I find the story of the 250 Republic Windows and Doors workers occupying their factory inspiring. In case you haven't heard, they were laid-off without a minimum 60 days notice after a huge drop in sales. The workers are demanding the vacation pay and severance pay they are entitled to in addition to their final paychecks. While they have been occupying the factory, they have been busying themselves with cleaning it and shoveling snow. If you would like to read more you can check out this Boston Globe story, or this Sun-Times one.
Is greed good? Capitalism assures us that it is, and I think that resonates deeply with a lot of, well greedy people. All too often the "greed is good" mantra is used to justify the US's pseudo-free market economic policies. The same policies that have seen income disparity grow dramatically in the last 3 decades. Maybe that's why the greedy banks were so quick to secure their bailouts after they greeded the country to its knees. They were the greediest and thus most deserving of the bailout money. Greed is good. Unfortunately, they aren't doing much with our money now that we have given it to them. This brings us back to the workers at Republic, they were laid-off because Republic's creditor, Bank of America, wont let Republic pay its workers. From the Globe:
I feel like we, as Americans have been complacent for too long. It's good to see people taking action in attempt to right the economic injustices that have been done to them. Things are not OK, so we shouldn't act like they are. Maybe the Republic workers should take a page from the democratic factories in Argentina. In the wake of its 2001 economic collapse, workers have begun forming democratic collectives and reclaiming closed factories. Their motto: "Occupy, Resist, Produce." From an article in New Statesman:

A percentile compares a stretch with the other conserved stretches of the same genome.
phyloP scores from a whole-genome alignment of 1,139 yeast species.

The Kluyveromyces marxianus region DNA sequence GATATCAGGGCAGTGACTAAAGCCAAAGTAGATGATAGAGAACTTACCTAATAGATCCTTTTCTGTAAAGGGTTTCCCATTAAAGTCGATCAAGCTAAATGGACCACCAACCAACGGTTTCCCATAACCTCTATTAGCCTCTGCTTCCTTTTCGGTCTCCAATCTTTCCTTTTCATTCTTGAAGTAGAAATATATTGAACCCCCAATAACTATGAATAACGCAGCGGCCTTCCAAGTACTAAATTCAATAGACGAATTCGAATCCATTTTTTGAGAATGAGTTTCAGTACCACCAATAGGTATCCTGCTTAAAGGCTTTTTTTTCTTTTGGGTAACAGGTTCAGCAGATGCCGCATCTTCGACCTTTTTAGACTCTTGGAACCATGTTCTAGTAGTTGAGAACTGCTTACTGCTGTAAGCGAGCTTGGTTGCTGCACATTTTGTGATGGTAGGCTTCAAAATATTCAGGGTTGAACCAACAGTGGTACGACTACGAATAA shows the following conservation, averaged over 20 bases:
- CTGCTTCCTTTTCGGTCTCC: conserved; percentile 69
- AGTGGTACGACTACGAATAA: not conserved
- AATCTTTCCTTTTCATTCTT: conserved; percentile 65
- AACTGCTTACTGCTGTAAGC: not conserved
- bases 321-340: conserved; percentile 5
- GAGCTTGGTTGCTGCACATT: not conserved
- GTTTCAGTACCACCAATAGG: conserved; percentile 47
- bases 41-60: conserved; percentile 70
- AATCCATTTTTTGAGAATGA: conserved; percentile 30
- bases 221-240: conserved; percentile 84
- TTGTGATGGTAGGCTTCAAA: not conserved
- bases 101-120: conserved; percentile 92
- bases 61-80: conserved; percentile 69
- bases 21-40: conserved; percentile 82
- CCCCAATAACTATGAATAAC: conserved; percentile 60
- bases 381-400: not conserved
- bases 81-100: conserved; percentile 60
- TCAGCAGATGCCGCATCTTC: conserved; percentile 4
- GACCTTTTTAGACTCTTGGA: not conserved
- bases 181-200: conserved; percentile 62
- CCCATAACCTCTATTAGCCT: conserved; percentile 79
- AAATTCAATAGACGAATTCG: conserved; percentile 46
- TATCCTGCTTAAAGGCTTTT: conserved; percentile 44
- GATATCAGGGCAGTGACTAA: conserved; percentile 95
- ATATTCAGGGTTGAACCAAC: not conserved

[Union organizer] Fried said the company can't pay its 300 employees because its creditor, Charlotte, N.C.-based Bank of America, won't let them. Crain's Chicago Business reported that Republic Windows' monthly sales had fallen to $2.9 million from $4 million during the past month. In a memo to the union, obtained by the business journal, Republic CEO Rich Gillman said the company had "no choice but to shut our doors."
Bank of America received $25 billion from the government's financial bailout package. The company said in a statement Saturday that it isn't responsible for Republic's financial obligations to its employees.
"Across cultures, religions, union and nonunion, we all say this bailout was a shame," said Richard Berg, president of Teamsters Local 743. "If this bailout should go to anything, it should go to the workers of this country."
Outside the plant, protesters wore stickers and carried signs that said, "You got bailed out, we got sold out."
Almost entirely under the media radar, workers in Argentina have been responding to rampant unemployment and capital flight by taking over businesses that have gone bankrupt and reopening them under democratic worker management. It is an old idea reclaimed and retrofitted for a brutal new time. The principles are so simple, so elementally fair, that they seem more self-evident than radical when articulated by one of the workers: "We formed the co-operative with the criteria of equal wages and making basic decisions by assembly; we are against the separation of manual and intellectual work; we want a rotation of positions and, above all, the ability to recall our elected leaders."
The movement of recovered companies is not epic in scale - some 170 companies, around 10,000 workers in Argentina. But six years on, and unlike some of the country's other new movements, it has survived and continues to build quiet strength in the midst of the country's deeply unequal "recovery". Its tenacity is a function of its pragmatism: this is a movement that is based on action, not talk. And its defining action, reawakening the means of production under worker control, while loaded with potent symbolism, is anything but symbolic. It is feeding families, rebuilding shattered pride, and opening a window of powerful possibility.
Clearly I have socialist leanings, but wouldn't it be inspiring to see similar actions in the US? Maybe, in the wake of our economic meltdown, we should reconsider our faith in greed.